Social Business Reality Check: the elusive executive support

Many change management and social business consultants will tell you this: to ensure success in your social business implementation, you must get broad executive support. It’s a no-brainer, isn’t it? You look across the landscape of social business implementations, and typically the ones that have achieved some degree of success have many key executives embracing the idea of the 3 Cs of social: collaboration, communications and connections. Thus, the equation is simple: executive support = social business success. But then, when it’s your turn to implement the dream of social business in your company, you go around to secure that magic ingredient of success – the elusive executive support – and reality knocks at your door: most executives you’ll talk to will give a lukewarm support to your cause. They are not against it, they acknowledge the potential behind the idea, but very few will conspicuously support you in that journey. Why is that happening? How come other trailblazers managed to get all that support from senior leaders, and you are struggling to get even a handful of executives to be the visible leaders of this noble endeavor? Read on to find one possible answer to that puzzle.

Go ahead and google it: almost every list covering key success factors for a social business strategy will have something along the lines of securing executive support. Here are some examples:

If the executive team is not ready to support the disruptions that come with running a social business, find another area to invest in. (Rob Koplowitz’ Blog, “Delivering The Social Business Imperative”,

Gaining executive buy-in and using their participation in the enterprise social network to set an example for the rest of the company is essential to the success of the project (Gartner Research Director Larry Cannell, quoted at “3 Common Enterprise Social Network Mistakes“,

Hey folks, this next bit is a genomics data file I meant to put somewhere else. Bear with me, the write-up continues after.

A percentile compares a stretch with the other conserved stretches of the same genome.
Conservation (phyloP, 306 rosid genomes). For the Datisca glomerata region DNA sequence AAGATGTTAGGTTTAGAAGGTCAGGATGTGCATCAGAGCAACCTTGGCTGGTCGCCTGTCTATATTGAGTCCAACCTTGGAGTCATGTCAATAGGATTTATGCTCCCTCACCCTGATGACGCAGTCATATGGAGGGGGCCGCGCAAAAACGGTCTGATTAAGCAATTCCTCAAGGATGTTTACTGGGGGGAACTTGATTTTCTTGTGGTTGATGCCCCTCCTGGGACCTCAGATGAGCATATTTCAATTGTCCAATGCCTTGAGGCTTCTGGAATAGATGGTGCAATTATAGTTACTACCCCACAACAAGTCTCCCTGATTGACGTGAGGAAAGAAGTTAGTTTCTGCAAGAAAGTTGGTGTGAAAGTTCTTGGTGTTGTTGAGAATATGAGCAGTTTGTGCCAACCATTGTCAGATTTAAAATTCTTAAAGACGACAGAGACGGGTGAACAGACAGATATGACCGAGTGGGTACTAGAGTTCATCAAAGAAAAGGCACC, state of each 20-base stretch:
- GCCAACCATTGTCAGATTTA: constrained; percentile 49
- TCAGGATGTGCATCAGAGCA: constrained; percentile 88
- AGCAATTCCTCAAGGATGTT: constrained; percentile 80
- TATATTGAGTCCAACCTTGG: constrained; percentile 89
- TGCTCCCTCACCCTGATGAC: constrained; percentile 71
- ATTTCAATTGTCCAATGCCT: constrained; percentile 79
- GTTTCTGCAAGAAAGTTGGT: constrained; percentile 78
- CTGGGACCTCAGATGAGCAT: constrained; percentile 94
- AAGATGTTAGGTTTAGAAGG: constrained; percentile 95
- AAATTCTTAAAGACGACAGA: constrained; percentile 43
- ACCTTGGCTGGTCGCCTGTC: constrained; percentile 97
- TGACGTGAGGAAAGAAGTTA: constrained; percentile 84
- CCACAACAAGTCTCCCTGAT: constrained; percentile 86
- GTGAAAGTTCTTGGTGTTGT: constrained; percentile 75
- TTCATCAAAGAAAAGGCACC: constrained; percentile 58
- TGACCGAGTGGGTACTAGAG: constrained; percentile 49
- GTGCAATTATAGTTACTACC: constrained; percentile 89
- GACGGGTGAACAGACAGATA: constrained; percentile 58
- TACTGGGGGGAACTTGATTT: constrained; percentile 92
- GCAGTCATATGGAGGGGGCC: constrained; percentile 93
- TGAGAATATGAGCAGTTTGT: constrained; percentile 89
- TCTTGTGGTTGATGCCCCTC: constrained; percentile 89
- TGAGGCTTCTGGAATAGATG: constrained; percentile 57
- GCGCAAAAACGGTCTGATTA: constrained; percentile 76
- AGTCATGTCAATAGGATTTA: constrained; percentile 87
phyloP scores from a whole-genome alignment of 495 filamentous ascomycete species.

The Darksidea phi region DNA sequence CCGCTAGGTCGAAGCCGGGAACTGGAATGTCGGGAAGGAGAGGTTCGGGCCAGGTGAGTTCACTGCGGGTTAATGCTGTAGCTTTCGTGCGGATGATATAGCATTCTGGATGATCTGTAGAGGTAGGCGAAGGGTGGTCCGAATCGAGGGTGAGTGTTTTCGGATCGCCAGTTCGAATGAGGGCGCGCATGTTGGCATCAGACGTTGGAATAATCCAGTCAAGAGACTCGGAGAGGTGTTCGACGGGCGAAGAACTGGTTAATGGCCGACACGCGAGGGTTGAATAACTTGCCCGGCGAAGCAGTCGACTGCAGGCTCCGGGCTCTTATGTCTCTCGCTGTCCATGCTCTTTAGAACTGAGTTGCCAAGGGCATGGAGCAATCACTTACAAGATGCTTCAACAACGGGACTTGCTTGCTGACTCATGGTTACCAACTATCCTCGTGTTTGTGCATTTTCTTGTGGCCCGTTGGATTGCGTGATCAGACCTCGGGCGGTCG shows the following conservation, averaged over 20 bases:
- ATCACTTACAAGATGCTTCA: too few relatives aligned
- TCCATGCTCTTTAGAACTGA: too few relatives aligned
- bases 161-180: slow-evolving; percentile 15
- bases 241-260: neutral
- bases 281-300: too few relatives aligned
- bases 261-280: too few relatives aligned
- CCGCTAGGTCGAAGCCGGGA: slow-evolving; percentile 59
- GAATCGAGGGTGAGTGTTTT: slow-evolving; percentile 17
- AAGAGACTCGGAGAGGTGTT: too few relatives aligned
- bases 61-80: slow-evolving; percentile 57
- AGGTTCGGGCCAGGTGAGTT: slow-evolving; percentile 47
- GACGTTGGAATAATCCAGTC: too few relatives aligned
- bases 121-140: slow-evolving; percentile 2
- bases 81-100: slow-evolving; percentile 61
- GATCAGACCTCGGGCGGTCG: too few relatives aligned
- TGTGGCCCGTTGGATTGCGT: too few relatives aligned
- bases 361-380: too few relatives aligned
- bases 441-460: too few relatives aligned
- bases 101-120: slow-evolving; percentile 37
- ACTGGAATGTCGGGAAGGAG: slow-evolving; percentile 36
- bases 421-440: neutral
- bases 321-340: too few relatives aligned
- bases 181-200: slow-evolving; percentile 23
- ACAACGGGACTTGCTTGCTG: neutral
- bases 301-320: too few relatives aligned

In the early days you may be able to fly under the radar, but at some point, if you want to truly have an impact on the business, you’ll need the backing and support of key executives. (Charlene Li, “New Book: The Seven Success Factors of Social Business Strategy”)

It’s a fairly safe bet to say that most consultants writing about social business have never implemented it successfully themselves. Not that they need to: as it happens in any human activity, there is always a need for practitioners and theorists. They feed off from each other, and that is a good thing. Great theorists help practitioners to make sense of what they do every day, define frameworks, recognize patterns and build the cathedral of knowledge that keeps growing with each individual contribution. There are great coaches who never played a professional game as athletes, great political commentators who never held any public position, and so on. But as theories get developed, they also go through a process of hits and misses. That’s especially true in areas still undergoing frequent change. Because the samples are so small and often not representative, we may occasionally get the right data, but fail to consider the complexity behind it.